Unjust by Design explicitly left Quebec out of its critique of Canada’s administrative justice system. The reasons for that exclusion appear in the first full paragraph on page 27 of the book and the final sentence in that paragraph reads:
Note, however, that my exclusion of Quebec from this critique should not be taken to mean that I have concluded that there are no administrative justice problems left in that province. My point is that it is a different case. Whether it is in all respects a better case I leave for others to determine.
It has now been determined that it is, in fact, not a better case.
THE NEW QUEBEC STUDY
A recently published study of 15 Quebec administrative justice adjudicative tribunals has concluded that the government-controlled regimes governing the selection, appointment and reappointment of the members of these tribunals are not compatible with adjudicative independence.
(Note the study does not include Quebec’s “super” administrative tribunal – TAQ – whose members are life-tenured.)
An abstract of the study posted on February 17, 2014, on the CNW ( here ) – source: Faculty of Law Université de Montréal – includes this:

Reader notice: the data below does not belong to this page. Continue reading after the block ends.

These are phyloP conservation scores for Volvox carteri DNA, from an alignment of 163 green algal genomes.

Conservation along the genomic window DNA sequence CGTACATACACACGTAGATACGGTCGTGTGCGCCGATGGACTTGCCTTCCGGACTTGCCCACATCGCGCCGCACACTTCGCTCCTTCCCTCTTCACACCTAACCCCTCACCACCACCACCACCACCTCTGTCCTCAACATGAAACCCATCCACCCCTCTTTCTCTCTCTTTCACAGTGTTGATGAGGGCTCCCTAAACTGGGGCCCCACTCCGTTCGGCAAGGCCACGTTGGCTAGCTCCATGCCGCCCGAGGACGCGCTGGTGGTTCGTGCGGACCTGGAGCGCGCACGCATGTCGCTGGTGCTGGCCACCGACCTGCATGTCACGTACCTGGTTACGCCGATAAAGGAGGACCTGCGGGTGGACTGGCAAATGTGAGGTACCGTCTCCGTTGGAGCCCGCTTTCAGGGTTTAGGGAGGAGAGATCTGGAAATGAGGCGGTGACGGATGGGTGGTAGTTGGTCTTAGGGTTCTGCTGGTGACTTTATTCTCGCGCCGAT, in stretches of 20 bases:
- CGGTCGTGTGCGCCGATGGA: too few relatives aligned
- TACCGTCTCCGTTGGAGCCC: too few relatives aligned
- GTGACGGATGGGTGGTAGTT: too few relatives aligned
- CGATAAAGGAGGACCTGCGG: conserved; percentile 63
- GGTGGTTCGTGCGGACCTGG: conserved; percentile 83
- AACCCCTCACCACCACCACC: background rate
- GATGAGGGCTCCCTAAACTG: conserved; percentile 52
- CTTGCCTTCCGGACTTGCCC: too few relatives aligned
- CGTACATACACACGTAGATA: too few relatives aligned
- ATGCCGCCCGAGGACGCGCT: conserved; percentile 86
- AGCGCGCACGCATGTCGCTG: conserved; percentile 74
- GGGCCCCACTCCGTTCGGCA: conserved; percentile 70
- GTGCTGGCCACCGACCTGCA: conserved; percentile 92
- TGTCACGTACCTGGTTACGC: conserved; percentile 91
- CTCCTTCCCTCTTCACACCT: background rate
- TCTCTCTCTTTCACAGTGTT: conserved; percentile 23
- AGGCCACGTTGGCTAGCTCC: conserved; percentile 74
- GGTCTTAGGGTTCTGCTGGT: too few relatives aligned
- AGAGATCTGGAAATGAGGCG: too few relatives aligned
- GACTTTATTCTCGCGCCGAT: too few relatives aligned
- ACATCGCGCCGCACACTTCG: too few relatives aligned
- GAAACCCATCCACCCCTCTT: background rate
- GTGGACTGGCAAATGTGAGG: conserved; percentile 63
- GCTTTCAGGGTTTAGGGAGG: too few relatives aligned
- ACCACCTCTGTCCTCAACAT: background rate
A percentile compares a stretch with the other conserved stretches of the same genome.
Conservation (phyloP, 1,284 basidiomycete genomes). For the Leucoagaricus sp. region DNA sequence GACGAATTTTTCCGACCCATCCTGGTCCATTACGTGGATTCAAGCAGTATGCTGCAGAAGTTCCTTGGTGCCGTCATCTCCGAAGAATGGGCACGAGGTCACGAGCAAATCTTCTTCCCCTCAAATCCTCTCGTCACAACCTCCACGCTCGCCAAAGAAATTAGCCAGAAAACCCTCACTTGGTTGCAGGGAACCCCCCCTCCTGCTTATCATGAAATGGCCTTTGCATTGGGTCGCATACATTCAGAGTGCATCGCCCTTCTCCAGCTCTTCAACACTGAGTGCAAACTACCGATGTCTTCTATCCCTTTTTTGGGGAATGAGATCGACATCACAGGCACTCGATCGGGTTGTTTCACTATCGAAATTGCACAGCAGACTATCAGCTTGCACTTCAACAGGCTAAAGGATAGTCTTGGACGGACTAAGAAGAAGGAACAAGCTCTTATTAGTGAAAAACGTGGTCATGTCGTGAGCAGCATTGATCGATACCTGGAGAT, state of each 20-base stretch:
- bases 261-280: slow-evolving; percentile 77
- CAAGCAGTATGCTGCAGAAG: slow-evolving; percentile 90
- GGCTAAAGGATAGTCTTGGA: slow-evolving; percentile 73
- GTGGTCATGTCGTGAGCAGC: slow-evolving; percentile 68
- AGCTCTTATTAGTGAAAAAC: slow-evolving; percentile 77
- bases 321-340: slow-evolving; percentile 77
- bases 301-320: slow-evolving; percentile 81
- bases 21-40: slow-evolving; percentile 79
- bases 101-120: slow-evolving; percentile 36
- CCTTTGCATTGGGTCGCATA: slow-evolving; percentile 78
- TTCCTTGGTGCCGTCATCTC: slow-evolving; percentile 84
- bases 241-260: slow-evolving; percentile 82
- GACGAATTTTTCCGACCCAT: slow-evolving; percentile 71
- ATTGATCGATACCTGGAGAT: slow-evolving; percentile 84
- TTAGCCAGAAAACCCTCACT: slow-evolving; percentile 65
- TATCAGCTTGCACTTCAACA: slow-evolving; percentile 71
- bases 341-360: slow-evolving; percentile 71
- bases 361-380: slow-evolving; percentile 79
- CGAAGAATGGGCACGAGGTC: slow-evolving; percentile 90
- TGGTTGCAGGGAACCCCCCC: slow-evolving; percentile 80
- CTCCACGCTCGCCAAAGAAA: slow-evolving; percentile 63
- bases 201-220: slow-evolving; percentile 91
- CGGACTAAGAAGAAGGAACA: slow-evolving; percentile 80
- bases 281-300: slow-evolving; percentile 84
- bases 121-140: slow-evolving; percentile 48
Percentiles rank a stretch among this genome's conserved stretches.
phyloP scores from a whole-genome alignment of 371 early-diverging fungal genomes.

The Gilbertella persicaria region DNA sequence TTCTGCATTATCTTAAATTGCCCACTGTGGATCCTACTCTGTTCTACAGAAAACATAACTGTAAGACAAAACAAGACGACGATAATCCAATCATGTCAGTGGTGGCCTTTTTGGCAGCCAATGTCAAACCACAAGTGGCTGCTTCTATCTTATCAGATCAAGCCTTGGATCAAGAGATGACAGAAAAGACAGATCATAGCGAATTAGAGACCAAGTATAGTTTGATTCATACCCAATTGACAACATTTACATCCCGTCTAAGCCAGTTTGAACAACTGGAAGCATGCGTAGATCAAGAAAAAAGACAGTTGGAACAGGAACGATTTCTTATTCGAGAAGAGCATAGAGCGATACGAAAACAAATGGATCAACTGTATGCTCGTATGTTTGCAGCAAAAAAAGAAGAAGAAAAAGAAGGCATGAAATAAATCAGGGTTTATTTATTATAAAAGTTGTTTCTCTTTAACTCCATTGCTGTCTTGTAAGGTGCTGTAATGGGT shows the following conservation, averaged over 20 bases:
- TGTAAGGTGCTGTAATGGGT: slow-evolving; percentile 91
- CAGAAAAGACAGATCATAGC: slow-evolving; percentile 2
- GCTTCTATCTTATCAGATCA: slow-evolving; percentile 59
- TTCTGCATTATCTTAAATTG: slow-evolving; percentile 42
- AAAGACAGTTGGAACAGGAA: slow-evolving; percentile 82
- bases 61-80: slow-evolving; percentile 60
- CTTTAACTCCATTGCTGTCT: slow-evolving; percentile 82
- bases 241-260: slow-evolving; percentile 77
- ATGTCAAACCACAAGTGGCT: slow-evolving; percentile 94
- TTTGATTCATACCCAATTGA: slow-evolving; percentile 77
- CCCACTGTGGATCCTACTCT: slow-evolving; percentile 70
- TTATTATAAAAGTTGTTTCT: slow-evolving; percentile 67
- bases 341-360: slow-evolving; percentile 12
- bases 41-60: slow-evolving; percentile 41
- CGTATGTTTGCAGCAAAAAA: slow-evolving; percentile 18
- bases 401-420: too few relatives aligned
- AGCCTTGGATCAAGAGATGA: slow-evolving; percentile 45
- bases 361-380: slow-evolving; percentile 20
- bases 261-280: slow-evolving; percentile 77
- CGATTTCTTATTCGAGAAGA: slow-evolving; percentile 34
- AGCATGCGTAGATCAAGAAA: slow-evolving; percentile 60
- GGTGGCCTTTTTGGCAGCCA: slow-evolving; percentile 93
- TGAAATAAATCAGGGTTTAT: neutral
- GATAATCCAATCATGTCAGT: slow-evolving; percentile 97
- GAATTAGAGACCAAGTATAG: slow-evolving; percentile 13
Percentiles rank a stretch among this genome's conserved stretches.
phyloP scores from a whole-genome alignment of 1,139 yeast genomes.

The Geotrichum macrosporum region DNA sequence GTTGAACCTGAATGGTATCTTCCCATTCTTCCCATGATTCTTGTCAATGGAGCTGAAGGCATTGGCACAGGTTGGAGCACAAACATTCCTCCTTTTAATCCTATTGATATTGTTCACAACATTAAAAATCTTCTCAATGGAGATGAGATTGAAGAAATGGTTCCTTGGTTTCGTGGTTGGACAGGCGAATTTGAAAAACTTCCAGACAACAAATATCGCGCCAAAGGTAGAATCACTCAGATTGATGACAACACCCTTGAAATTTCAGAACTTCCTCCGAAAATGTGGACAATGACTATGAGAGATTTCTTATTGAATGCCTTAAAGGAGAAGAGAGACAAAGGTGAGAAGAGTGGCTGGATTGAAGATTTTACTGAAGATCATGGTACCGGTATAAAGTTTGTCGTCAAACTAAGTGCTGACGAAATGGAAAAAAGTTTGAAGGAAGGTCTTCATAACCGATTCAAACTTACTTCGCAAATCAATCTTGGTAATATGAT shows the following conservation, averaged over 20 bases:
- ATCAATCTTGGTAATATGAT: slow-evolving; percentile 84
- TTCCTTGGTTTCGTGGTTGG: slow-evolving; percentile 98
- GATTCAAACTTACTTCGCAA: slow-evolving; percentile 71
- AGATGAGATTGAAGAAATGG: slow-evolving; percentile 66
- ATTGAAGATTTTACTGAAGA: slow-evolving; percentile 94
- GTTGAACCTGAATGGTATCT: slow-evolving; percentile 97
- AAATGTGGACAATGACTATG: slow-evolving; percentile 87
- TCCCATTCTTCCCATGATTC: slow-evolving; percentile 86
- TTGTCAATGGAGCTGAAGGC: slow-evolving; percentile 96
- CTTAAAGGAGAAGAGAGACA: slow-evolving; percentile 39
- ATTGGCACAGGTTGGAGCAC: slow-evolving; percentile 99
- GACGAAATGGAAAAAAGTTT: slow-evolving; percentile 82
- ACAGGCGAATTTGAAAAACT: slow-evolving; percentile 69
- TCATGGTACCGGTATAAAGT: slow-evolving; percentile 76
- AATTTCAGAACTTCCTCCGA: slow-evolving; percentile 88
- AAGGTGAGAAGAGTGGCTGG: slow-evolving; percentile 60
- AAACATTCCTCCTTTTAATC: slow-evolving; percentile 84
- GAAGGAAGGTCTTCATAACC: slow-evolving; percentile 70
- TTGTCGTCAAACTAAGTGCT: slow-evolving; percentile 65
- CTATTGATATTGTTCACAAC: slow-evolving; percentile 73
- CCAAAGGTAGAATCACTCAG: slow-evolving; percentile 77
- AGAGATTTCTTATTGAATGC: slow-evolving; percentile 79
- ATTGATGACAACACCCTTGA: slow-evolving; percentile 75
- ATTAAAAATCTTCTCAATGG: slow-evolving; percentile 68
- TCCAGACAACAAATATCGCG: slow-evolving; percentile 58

Study findings gleaned from 28 adjudicators in the 15 agencies under study are more worrisome yet. Some recurring situations continue to compromise adjudicator independence.
The absence of selection rules in the majority of agencies studied allows partisan influence and even patronage to interfere in appointments. Data gathered reveals that the Executive Council regularly uses its appointments powers to provide a convenient posting for some favoured candidates, reassign or replace public officials no longer welcome in their position, or offer employment to specific individuals on the eve of a change of government. Important decision-making powers are therefore conferred on individuals who do not always have the qualifications, legitimacy or preparation necessary to exercise the responsibilities incumbent on them. (Emphasis added.)
An article reporting on this study in similar terms, written by Luis Millan, may also be found in the March 14, 2014, issue of The Lawyers Weekly (page 5).
The study was conducted by four professors from the Faculties of Law of Université de Montréal (France Houle, Pierre Noreau and Martine Valois) and Université Laval (Pierre Issalys). It is published as a 375 page book. The title (translated) is “Administrative Justice: Of Independence and Responsibility – Paving the Way to towards a common regime for independent administrative adjudicators” . The book includes a comprehensive reform proposal.